According to the ONLINE ETYMOLOGY DICTIONARY**, the etymological “definition” of the indefinite article “a” is:
a form of an used before consonants, mid-12c., a weakened form of Old English an “one” (see an). The disappearance of the -n- before consonants was mostly complete by mid-14c. After c. 1600 the -n- also began to vanish before words beginning with a sounded -h-; it still is retained by many writers before unaccented syllables in h- or (e)u- but is now no longer normally spoken as such. The -n- also lingered (especially in southern England dialect) before -w- and -y- through 15c.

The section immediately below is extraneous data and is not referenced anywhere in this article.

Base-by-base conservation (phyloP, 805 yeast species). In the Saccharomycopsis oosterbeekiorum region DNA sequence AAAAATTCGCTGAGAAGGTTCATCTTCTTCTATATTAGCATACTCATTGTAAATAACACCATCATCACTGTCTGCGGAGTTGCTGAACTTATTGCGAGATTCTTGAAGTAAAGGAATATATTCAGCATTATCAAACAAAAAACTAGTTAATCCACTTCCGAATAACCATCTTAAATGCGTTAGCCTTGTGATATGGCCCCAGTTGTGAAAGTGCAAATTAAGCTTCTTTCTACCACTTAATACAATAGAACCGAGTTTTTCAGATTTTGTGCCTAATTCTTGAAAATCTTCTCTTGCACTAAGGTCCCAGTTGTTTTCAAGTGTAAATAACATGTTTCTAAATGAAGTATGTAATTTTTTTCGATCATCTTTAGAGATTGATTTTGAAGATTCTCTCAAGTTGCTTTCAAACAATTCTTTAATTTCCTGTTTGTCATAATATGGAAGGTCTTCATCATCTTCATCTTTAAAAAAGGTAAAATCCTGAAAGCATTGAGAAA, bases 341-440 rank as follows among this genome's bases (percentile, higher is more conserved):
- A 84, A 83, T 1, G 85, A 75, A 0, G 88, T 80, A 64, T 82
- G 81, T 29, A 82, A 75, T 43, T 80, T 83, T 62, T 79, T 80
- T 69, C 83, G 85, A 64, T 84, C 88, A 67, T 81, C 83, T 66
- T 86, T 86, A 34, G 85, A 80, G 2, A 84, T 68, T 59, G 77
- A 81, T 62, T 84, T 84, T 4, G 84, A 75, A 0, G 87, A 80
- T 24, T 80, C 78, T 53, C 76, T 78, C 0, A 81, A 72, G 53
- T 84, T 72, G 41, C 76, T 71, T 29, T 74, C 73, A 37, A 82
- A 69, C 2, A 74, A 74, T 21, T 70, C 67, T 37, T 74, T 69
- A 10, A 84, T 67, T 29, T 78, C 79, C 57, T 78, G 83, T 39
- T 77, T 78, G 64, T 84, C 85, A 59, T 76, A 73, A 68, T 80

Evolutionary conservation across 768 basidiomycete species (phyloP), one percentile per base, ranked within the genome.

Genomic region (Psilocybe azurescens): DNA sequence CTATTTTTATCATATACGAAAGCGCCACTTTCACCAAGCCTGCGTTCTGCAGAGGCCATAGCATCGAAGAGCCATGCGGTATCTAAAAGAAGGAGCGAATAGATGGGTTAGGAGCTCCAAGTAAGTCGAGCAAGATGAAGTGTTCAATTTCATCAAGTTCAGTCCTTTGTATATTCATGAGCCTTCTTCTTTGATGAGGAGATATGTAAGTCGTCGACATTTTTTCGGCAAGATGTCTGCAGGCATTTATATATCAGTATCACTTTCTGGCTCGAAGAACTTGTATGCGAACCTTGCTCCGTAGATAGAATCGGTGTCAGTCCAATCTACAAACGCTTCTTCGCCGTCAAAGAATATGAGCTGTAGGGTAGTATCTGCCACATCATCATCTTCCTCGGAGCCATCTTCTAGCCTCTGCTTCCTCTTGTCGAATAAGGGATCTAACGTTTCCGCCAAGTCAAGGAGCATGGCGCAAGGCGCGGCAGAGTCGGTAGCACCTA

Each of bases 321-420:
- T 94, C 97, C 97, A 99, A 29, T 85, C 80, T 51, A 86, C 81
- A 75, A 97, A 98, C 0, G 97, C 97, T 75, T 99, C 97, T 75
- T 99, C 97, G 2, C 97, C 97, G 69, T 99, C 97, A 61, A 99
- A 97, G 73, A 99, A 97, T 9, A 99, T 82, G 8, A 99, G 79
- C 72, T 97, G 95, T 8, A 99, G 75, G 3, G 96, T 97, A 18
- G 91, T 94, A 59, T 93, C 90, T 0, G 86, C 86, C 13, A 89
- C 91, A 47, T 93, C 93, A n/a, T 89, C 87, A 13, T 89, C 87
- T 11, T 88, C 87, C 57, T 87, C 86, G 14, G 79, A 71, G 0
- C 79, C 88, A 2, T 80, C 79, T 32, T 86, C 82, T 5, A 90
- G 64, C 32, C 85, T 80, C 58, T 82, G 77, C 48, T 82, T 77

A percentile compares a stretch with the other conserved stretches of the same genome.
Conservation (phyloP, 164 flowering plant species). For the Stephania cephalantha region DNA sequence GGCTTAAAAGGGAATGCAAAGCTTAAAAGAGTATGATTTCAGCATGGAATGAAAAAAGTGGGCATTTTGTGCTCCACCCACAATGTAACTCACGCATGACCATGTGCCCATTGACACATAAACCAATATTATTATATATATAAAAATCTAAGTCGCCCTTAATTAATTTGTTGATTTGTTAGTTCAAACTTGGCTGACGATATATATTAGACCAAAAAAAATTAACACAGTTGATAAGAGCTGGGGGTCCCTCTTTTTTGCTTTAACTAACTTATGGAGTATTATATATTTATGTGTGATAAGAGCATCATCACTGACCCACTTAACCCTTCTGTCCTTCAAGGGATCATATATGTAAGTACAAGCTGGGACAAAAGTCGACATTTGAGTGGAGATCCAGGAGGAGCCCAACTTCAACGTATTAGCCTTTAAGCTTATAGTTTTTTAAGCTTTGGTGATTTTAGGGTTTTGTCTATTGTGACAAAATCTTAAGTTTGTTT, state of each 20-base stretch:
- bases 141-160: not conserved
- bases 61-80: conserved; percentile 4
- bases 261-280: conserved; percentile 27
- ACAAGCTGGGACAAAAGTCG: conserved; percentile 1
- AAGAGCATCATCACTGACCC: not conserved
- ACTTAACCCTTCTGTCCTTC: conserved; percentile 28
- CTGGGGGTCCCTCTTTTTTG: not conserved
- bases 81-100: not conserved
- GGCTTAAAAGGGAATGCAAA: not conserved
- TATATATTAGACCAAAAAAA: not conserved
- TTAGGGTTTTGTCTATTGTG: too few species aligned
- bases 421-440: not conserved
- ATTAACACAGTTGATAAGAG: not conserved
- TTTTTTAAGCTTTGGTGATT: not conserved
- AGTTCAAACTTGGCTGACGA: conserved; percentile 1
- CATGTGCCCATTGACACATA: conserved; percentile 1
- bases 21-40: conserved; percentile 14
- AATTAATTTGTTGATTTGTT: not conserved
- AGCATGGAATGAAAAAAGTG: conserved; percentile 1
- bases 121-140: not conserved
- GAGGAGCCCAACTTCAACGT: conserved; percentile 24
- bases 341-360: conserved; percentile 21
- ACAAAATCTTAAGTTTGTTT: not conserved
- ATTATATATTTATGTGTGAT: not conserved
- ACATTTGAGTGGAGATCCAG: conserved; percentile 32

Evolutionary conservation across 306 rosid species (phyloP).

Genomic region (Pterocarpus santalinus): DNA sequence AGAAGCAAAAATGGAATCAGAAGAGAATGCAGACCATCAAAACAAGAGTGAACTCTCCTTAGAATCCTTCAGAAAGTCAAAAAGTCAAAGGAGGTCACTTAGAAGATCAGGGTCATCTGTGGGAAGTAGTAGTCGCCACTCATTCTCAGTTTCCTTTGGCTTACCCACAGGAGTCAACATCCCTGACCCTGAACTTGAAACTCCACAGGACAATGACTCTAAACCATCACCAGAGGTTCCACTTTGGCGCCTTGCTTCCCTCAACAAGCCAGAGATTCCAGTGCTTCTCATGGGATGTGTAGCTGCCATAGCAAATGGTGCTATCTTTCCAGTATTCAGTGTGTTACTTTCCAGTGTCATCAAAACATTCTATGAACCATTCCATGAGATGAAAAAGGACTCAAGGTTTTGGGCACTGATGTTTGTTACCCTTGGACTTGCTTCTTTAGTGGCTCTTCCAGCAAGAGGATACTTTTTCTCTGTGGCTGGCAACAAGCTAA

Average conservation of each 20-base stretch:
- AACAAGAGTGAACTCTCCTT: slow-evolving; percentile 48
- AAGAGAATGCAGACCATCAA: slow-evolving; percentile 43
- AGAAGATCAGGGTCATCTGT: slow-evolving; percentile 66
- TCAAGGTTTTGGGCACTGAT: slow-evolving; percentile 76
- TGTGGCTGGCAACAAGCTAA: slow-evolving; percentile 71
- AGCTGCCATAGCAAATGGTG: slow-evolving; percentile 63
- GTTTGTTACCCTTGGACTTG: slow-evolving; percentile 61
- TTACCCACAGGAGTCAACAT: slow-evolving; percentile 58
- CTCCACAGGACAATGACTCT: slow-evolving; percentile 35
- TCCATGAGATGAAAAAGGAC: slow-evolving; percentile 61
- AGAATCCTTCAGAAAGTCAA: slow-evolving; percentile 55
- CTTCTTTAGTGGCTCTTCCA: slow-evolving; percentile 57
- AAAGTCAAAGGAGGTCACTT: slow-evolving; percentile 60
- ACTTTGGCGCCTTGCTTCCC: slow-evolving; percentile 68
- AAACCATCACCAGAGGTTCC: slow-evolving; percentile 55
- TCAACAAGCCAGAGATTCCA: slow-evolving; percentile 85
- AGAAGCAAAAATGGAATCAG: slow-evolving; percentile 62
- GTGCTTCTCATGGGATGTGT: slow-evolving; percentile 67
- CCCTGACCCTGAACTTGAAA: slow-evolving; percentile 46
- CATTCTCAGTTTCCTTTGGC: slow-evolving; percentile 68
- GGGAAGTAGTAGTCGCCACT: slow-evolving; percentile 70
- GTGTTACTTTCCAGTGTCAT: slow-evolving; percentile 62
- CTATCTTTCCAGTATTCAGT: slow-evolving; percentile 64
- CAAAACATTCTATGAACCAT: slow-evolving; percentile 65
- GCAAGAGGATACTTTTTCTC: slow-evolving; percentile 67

It also is used before nouns of singular number and a few plural nouns when few or great many is interposed.
For reasons unclear, I wondered all of a sudden how that much overworked and under-appreciated word “a” came about…
Continue reading “A History of A*”